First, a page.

Sunday, April 22, 2012

Translations, Part IV: A Short Guide to Damning With Faint Praise

"This essay is about an interesting and important topic."

That does not mean you, personally, have anything interesting or important to say about it.

"There are some promising ideas here..."

Too bad they don't deliver on that promise.

"... especially in the third paragraph on page 6."

That paragraph was almost coherent; the rest of the essay was ten pages of mush.

"This is certainly an original interpretation, but it needs more supporting evidence from the text."

Wow, that's the first time I've ever heard anyone argue that Macbeth is secretly gay and he kills Duncan because he can't verbalize his love for him. I hope it is the last.

"Proofread carefully; the many sentence-level errors in the paper distract the reader from the quality of your ideas."

Note that I'm not actually saying the quality of your ideas is GOOD, just that it exists.

"You have several well-chosen quotations and examples from the text, but this essay needs a clearer central argument."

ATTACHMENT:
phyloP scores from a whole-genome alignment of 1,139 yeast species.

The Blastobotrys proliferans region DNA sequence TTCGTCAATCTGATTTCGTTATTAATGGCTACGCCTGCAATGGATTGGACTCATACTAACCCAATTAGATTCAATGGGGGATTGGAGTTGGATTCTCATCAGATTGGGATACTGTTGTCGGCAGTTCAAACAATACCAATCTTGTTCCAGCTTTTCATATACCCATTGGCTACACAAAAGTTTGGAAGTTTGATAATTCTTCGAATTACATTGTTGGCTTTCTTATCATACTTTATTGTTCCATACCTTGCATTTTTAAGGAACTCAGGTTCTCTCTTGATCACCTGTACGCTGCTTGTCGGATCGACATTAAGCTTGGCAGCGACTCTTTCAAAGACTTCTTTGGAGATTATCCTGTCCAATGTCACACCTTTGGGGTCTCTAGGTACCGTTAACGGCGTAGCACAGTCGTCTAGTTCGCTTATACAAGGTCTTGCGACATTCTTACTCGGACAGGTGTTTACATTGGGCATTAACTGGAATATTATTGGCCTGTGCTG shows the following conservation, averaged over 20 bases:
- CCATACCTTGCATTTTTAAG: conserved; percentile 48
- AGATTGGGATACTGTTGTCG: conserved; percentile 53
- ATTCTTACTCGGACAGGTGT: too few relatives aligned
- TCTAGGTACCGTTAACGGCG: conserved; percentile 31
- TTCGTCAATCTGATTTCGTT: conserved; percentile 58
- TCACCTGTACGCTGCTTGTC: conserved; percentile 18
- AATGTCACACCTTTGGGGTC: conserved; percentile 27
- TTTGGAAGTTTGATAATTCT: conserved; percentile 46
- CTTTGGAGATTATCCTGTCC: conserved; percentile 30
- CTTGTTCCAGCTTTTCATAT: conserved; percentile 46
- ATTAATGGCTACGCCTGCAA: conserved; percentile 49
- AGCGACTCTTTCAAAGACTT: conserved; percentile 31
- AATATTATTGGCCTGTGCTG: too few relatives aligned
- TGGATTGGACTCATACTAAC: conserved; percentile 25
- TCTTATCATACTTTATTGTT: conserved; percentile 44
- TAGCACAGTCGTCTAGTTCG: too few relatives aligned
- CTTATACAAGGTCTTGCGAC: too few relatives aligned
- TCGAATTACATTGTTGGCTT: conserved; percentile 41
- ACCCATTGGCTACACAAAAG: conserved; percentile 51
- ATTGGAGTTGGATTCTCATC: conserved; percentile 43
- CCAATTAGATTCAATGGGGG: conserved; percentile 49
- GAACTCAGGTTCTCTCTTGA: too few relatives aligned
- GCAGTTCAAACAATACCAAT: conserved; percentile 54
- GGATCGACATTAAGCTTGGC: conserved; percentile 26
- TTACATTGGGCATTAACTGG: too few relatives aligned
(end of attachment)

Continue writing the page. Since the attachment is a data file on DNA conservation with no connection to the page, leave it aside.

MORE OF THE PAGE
I've already freaking READ Beowulf, thankyouverymuch. Please SAY something about it already.

"You have clearly been paying attention during class discussion, but this essay would benefit from closer attention to the text itself."

The fact that you think Titus is friends with a character named "Ronicus" kind of tipped me off that you haven't done the reading.


Flavia said...

Spot-on. We speak the same paper-comment language, you and I!

Fie upon this quiet life! said...

Wow. That is laugh-out-loud hilarious. I can't tell you how many times I've had some of the very same thoughts!

Unknown said...

How many times have I had the same thoughts while grading!!

Aging Ophelia said...

Hilarious. My oldest sister is the Queen of damning with faint praise, though.

Unknown said...

You're not going to believe this. I just finished marking a set of papers--I teach composition course at The American University in Cairo--turned on my computer, went to my blog, clicked on the "next blog" link, and up came yours. So, five minutes after I'd just finished commenting on papers, I was reading a blog that could have been written by me. Strange, these sorts of experiences. Rock on!